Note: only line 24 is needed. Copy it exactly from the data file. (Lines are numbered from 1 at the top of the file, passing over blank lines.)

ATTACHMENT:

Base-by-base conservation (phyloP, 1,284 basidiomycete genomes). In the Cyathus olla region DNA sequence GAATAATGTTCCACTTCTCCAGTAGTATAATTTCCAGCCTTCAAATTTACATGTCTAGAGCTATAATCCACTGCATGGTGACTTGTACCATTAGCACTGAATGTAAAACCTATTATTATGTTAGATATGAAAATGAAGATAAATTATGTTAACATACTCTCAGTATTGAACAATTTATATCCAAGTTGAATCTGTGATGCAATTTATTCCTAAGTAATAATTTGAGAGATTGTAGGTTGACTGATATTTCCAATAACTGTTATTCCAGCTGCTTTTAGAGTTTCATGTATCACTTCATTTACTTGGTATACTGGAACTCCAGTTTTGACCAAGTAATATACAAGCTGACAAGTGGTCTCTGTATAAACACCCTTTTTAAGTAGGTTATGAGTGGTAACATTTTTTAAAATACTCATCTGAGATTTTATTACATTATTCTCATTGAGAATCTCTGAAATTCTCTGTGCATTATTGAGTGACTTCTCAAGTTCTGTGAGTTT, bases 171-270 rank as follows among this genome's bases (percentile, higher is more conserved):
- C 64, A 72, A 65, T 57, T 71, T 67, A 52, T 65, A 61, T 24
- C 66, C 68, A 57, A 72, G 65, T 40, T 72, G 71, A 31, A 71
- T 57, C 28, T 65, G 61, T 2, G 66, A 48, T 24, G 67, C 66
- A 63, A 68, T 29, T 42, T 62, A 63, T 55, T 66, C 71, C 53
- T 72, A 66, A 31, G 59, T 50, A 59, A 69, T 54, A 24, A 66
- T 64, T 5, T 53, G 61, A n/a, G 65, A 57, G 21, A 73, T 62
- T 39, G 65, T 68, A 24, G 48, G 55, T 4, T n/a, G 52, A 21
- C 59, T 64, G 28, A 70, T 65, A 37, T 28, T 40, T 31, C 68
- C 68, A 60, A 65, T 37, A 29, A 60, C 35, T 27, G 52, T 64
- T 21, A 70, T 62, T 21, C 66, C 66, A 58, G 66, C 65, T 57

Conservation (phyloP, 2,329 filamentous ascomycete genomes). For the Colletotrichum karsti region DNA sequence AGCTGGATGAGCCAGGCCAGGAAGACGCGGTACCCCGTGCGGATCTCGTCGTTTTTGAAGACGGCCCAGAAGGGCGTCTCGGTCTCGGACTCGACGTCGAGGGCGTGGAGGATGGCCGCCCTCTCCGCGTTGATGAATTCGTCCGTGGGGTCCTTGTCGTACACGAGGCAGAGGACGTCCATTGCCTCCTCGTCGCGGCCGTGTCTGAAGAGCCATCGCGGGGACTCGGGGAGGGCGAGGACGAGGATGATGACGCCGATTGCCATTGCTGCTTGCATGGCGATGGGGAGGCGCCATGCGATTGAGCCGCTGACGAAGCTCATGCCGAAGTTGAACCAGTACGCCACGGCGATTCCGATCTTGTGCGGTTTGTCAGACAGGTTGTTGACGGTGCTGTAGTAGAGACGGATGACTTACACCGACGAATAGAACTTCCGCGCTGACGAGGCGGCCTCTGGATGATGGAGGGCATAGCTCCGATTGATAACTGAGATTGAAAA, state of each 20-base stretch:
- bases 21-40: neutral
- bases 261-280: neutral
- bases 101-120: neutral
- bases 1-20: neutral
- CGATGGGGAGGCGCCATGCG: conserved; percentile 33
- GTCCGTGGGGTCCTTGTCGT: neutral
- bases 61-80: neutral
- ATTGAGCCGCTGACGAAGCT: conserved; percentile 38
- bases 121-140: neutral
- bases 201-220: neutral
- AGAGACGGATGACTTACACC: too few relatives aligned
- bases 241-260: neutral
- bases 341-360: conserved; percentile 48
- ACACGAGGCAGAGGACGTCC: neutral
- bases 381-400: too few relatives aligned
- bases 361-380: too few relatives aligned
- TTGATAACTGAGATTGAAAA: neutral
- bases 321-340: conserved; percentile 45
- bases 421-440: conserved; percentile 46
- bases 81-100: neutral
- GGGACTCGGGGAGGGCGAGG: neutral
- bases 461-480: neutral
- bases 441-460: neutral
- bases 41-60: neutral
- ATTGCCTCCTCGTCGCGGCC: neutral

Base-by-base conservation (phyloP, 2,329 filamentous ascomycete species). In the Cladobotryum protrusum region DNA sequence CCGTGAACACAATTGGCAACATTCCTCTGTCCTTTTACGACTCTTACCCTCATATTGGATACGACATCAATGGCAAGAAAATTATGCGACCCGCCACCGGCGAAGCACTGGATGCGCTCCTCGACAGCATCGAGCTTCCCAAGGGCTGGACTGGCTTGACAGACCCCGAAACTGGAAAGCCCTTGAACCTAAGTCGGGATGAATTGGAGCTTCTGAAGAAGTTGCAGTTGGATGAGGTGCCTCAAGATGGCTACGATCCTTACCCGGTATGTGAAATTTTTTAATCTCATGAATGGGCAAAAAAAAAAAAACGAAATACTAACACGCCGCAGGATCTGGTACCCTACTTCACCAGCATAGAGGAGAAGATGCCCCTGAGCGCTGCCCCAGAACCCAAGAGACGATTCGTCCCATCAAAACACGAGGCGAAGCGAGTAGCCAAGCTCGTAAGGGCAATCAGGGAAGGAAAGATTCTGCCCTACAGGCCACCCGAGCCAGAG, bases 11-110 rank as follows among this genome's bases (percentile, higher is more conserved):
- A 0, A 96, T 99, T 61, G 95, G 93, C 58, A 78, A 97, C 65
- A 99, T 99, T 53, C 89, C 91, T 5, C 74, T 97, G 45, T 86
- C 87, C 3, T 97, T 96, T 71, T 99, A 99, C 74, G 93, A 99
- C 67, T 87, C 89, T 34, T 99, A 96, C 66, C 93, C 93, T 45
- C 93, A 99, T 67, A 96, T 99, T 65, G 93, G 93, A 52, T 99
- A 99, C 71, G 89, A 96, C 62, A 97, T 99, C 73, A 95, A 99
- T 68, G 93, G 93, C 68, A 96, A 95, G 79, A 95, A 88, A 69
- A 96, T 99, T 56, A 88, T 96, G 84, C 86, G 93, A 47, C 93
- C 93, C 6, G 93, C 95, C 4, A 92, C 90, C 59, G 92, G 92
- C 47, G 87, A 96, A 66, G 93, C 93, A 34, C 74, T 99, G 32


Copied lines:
- bases 241-260: neutral